Triple Thrombectomy for Trousseau Syndrome: Case Report and Review of the Literature of Stroke Intervention in Cancer-associated Thrombus
Journal of Neuroendovascular Therapy
Objective: There are few papers regarding repeat mechanical thrombectomy or thrombectomy for Trousseau's related stroke. We present a unique case of repeat thrombectomy due to Trousseau's syndrome affecting the same vessel in a patient with metastatic cancer. Case Presentation: A 47-year-old male presented with a full left middle cerebral artery syndrome and a National Institute of Health Stroke Scale of 17, despite regular apixaban use. He underwent mechanical thrombectomy successfully but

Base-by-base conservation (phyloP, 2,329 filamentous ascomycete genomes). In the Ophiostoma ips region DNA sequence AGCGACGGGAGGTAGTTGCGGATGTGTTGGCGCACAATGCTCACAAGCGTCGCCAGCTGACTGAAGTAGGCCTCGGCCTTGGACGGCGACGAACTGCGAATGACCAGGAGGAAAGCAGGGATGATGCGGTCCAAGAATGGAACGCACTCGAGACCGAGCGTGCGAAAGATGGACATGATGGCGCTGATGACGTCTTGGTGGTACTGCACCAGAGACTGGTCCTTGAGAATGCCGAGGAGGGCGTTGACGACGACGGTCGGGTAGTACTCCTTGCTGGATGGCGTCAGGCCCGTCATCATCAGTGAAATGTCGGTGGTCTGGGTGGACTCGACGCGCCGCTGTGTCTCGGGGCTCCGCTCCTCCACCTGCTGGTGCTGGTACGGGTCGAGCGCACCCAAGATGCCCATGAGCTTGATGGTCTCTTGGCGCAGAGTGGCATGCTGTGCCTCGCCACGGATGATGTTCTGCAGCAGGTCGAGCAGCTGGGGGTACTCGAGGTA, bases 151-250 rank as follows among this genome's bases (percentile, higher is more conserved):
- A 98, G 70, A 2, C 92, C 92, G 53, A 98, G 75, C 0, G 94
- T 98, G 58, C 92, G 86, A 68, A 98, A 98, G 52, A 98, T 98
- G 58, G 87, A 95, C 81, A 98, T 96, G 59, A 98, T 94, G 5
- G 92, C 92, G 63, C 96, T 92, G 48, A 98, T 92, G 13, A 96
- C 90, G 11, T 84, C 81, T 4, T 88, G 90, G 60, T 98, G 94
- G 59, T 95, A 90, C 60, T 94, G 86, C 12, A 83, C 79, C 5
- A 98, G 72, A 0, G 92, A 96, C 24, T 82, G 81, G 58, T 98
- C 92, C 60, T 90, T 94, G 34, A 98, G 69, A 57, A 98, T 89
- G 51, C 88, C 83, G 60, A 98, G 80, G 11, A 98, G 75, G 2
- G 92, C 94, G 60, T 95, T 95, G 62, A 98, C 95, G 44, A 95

... uccessfully but developed recurrent symptoms on postoperative day (POD) 6 while on warfarin. He underwent two additional thrombectomies, the final one requiring glycoprotein IIa/IIIb inhibitor for emergent implantation of intracranial stent. Successful recanalization (thrombolysis in cerebral infarction 2b) was achieved, and the patient was discharged home on dual antiplatelet therapy and enoxaparin on POD 10 after last thrombectomy, ambulatory and independent in his activities of daily living. The patient expired as a result of his metastatic disease 109 days after the third procedure and was ambulatory for 91 of those days. Conclusion: This case illustrates the palliative aspects of mechanical thrombectomy and the complexities of anticoagulation management in patients with the metastatic disease Trousseau's syndrome. Keywords▶ cancer, stroke, Trousseau, repeat thrombectomy, anticoagulation (about 6%). 1) However, a more recent literature indicates an increased risk of stroke, especially recurrent stroke, in cancer patients over the general population. 2) There are multiple etiologies for stroke in cancer patients, including shared comorbidities (age and smoking), direct tumor embolus, radiation-induced large vessel disease, inflammation, and paradoxical emboli secondary to venous thrombi. There are a few case reports of mechanical thrombectomy for cancer-related stroke, and of these, only one involved repeat thrombectomy >24 hours from initial embolectomy and none involved three embolectomies in the same vessel.     We present an unusual case of repeated thrombosis, and subsequent thrombectomy, of the same intracranial territory. Our aggressive approach of triple thrombectomy for this patient resulted in preservation of his ability to communicate and ambulate until he ultimately passed due to his underlying cancer. We believe that mechanical thrombectomy, although aggressive, is an appropriate palliative procedure in select patients with end-stage metastatic disease. Nuances of anticoagulation management unique to this oncology cohort are illustrated by this case.